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Kathy Marshack News

Use the Eisenhower Decision Matrix to Simplify Your Life and Get More Done

Monday, September 17, 2018


To get more done, realize your brain is working against you because of the “mere urgency effect”. We choose urgency over importance. The Eisenhower Decision Matrix is an excellent way to organize all your tasks. The other day, I Googled the phrase, “how to get more done.” It turns out this is a very popular query, and there is A LOT of articles written about it. In fact, Google gave me 2,070,000,000 choices. Then I Googled, “websites about productivity” and received 101,000,000 results.

Productivity, decision making, and procrastination are topics that the U.S. population can’t get enough of. They read about them over and over again…and still don’t get enough done. What’s the source of this dilemma?

Why do we have the desire to get more done, but we don’t get it done?

Obviously, reading the articles isn’t enough. If you want to get long-term projects done, you’ve got to do the work! However, your brain is working against you, and it’s because of a phenomenon called the mere urgency effect. According to a recent study, our brains choose perceived urgency over importance. Here is what the researchers said:

“In everyday life, people are often faced with choices between tasks of varying levels of urgency and importance. How do people choose? Normatively speaking, people may choose to perform urgent tasks with short completion windows, instead of important tasks with larger outcomes, because important tasks are more difficult and further away from goal completion, urgent tasks involve more immediate and certain payoffs, or people want to finish the urgent tasks first and then work on important tasks later. The current research identifies a mere urgency effect, a tendency to pursue urgency over importance even when these normative reasons are controlled for.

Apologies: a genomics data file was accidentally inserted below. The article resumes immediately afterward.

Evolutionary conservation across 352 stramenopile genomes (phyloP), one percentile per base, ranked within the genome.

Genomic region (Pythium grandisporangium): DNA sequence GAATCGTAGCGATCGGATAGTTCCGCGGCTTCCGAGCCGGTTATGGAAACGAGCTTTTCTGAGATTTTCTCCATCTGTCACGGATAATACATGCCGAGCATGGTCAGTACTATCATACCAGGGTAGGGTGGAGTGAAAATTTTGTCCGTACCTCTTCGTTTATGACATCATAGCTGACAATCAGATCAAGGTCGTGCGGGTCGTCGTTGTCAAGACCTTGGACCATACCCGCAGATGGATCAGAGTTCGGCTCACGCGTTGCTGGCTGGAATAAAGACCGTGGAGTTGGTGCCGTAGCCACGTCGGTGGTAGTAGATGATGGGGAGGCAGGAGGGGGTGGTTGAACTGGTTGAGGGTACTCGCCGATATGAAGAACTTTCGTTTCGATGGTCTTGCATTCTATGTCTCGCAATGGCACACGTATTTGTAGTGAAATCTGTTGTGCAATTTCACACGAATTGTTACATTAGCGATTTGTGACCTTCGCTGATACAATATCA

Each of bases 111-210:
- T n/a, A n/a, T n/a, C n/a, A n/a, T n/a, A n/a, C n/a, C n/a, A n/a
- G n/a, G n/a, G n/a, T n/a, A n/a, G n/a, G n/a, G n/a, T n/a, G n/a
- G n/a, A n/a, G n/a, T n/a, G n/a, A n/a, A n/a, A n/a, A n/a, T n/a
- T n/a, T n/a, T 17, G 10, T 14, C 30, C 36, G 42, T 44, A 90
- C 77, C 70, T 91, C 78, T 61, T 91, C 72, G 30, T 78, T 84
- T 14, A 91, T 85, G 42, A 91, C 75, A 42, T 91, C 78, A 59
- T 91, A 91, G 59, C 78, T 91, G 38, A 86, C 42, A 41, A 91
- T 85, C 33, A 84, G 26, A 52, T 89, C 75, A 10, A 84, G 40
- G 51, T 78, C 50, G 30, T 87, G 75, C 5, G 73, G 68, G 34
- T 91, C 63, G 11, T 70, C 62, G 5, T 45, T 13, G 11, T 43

Specifically, results from five experiments demonstrate that people are more likely to perform unimportant tasks (i.e., tasks with objectively lower payoffs) over important tasks (i.e., tasks with objectively better payoffs), when the unimportant tasks are characterized merely by an illusion of expiration.”

The bottom line is that people seem to need deadlines to perform their best. How can you use this information to your advantage?

President, Dwight D. Eisenhower said, “What is important is seldom urgent and what is urgent is seldom important.” He developed The Eisenhower Decision Matrix, which is an excellent way to organize any task you need to perform. Here’s how it works:

First, list all of your tasks according to these four factors:

Priority 1. Important / Urgent – Do these today!

Priority 2. Important / Not Urgent – Schedule these to do as soon as possible.

Priority 3. Not Important / Urgent – Delegate to someone else.

Priority 4. Not Important / Not Urgent – Do these if you have spare time or not at all.

Once you have your priorities set, put a deadline to each task using specific hours and dates. If you have an unrealistic deadline for things that are not important, reschedule them or delegate them.

Now that you’ve mapped out your tasks, chunk them up into tiny goals that make them more manageable.

If a deeper issue than being disorganized is keeping you from creating the life you desire and you live near Portland, OR/Vancouver, WA please contact my Jantzen Beach office and schedule an appointment. I also offer online therapy if that works best for your busy schedule.



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